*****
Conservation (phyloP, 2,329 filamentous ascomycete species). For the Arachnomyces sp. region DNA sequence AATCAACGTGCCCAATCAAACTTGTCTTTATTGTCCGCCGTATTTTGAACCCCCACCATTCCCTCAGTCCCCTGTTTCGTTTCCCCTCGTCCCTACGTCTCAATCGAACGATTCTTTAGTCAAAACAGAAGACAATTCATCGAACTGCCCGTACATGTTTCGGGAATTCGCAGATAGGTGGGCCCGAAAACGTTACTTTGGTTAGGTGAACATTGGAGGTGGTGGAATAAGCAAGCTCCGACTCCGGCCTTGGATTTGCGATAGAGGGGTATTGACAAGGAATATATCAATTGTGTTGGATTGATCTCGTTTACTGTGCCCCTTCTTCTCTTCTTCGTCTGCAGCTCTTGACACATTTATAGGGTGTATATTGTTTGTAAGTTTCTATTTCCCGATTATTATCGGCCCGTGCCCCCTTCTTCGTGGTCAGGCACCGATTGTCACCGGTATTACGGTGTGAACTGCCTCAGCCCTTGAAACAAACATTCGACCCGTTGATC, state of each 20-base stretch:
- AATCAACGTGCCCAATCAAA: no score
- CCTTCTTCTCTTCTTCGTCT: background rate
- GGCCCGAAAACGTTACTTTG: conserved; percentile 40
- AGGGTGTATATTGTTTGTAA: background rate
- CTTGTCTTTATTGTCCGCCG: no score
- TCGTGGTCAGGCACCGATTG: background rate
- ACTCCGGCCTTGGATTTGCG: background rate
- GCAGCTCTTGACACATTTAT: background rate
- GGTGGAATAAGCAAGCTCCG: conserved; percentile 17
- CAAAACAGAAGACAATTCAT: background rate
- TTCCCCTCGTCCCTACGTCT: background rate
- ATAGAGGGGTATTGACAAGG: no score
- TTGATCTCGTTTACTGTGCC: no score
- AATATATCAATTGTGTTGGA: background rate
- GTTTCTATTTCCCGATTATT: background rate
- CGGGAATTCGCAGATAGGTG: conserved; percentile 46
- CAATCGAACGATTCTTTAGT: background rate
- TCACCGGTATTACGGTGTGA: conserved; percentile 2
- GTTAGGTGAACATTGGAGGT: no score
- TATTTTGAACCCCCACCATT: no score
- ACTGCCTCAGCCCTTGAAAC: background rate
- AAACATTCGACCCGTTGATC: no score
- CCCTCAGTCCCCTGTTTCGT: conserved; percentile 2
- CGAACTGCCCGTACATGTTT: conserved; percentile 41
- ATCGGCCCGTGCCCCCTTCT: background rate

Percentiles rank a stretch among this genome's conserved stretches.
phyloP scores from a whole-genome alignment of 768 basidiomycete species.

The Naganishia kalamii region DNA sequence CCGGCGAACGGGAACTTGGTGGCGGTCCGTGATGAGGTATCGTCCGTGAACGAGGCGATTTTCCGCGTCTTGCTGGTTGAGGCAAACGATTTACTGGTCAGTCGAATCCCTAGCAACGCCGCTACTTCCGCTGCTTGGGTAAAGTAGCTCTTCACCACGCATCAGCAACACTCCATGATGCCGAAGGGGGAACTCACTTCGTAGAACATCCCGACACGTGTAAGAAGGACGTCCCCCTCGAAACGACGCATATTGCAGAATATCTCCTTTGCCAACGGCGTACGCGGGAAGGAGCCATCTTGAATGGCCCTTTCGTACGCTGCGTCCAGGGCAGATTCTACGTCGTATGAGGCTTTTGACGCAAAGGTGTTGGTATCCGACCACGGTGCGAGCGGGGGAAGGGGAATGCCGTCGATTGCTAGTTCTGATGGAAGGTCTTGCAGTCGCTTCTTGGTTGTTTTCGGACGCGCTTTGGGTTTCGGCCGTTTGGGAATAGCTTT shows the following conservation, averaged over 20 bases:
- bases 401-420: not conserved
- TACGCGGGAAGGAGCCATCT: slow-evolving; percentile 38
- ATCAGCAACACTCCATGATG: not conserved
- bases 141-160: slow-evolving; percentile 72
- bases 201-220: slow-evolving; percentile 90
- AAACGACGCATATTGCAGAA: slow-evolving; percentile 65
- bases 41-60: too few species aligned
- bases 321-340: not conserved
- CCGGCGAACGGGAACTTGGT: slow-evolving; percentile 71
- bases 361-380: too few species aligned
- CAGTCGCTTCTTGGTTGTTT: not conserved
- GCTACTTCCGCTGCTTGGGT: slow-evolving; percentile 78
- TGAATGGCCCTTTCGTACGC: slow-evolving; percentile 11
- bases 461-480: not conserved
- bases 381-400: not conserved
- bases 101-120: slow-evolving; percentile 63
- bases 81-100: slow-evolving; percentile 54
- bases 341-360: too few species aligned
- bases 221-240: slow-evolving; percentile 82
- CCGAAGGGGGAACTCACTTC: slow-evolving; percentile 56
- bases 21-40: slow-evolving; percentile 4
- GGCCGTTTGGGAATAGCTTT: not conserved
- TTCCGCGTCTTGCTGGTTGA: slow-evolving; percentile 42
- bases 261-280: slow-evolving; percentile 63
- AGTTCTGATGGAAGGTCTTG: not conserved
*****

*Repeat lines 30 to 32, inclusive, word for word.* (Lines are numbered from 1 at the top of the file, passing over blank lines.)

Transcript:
- bases 401-420: not conserved
- TACGCGGGAAGGAGCCATCT: slow-evolving; percentile 38
- ATCAGCAACACTCCATGATG: not conserved